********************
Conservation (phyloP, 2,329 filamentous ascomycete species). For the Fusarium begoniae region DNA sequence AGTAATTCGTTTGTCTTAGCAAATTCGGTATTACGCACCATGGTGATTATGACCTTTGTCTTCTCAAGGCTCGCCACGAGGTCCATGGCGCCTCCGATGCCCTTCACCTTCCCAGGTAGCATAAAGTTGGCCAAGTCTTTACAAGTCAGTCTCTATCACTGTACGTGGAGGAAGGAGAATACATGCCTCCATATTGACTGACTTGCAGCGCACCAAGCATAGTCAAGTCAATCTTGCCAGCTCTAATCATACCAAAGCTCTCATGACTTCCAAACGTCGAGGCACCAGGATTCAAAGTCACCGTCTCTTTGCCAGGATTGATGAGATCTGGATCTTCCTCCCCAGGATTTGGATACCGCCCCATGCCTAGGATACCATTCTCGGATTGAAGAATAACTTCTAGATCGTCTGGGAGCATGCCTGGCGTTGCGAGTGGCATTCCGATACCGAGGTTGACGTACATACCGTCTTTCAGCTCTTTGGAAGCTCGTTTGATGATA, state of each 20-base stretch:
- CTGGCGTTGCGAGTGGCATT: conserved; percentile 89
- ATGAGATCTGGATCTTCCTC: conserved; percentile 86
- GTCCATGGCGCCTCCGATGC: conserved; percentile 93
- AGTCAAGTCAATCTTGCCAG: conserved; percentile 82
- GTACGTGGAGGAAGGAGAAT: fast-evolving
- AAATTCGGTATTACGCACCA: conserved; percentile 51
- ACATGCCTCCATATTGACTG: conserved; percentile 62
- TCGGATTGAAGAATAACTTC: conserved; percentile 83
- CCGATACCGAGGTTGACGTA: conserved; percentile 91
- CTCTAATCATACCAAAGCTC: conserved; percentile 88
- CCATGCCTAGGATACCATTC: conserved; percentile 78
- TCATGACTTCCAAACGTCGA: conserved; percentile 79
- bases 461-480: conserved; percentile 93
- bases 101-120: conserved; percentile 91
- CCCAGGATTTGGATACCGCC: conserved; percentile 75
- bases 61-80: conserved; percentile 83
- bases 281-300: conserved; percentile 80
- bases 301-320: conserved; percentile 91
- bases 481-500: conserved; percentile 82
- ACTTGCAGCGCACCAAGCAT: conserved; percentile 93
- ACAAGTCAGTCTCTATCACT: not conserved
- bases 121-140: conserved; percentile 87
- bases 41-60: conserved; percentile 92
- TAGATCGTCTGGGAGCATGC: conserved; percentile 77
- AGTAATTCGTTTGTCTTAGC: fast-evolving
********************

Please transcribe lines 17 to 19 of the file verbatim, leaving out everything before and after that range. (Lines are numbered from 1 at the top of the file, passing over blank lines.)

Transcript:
- bases 61-80: conserved; percentile 83
- bases 281-300: conserved; percentile 80
- bases 301-320: conserved; percentile 91